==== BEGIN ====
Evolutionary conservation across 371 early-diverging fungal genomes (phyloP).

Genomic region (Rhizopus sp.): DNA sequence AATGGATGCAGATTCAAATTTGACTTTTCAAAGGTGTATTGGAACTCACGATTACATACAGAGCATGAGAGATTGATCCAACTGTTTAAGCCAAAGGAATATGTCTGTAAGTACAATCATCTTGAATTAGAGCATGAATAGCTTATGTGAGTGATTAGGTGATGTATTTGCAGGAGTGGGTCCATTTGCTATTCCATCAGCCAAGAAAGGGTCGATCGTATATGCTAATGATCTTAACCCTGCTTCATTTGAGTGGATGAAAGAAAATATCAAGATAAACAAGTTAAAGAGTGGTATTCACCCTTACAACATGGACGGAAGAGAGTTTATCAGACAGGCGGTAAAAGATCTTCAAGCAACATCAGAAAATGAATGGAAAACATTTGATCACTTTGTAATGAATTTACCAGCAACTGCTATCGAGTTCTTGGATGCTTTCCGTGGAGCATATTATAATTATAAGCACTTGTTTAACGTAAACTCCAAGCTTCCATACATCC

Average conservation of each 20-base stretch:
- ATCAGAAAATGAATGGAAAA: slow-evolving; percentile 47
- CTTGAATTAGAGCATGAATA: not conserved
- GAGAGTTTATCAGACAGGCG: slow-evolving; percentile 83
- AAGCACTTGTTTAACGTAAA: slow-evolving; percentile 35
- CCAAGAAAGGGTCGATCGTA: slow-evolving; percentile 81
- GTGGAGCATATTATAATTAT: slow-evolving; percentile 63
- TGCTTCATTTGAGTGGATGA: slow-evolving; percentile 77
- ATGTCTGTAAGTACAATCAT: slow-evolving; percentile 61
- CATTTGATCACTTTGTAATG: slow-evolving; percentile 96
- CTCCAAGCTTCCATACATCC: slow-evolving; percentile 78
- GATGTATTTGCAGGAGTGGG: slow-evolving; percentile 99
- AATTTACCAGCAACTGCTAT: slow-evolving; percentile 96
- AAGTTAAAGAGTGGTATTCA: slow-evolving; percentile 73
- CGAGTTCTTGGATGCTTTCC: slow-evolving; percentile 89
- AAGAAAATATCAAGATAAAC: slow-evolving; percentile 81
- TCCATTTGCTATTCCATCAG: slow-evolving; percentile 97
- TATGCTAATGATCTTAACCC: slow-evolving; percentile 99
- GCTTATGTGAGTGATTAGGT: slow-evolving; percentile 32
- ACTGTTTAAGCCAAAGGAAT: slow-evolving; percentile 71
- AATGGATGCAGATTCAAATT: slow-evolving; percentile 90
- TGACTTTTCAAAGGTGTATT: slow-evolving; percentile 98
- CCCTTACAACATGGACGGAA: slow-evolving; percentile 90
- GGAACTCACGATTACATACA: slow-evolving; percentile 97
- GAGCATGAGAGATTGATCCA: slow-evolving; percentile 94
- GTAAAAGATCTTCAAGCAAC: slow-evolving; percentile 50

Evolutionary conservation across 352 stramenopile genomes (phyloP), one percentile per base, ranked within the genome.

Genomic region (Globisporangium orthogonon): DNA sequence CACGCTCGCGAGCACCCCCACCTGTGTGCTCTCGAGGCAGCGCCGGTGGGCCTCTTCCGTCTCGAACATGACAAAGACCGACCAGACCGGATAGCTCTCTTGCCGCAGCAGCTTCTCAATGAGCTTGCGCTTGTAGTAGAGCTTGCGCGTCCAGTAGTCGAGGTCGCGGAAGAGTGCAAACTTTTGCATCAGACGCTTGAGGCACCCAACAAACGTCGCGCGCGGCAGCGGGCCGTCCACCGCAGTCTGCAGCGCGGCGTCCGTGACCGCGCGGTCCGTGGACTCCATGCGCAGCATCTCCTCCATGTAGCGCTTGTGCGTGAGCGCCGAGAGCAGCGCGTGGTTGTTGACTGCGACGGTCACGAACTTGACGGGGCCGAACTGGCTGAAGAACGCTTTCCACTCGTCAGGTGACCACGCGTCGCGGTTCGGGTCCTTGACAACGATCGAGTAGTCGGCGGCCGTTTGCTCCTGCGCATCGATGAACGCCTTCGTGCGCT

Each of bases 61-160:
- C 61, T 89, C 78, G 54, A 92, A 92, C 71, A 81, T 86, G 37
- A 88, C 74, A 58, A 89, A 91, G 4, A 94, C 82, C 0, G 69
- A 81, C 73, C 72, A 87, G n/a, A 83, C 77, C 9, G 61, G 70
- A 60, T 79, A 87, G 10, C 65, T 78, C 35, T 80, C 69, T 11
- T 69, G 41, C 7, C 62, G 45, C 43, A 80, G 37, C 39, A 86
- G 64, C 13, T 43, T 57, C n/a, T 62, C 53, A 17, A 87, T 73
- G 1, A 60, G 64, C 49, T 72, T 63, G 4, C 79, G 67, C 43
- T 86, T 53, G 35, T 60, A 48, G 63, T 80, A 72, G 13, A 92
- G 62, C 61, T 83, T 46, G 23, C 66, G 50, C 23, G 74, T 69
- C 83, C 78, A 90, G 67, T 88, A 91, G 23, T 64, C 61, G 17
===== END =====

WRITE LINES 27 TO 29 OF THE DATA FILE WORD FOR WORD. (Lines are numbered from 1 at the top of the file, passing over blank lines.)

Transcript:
- GAGCATGAGAGATTGATCCA: slow-evolving; percentile 94
- GTAAAAGATCTTCAAGCAAC: slow-evolving; percentile 50

Evolutionary conservation across 352 stramenopile genomes (phyloP), one percentile per base, ranked within the genome.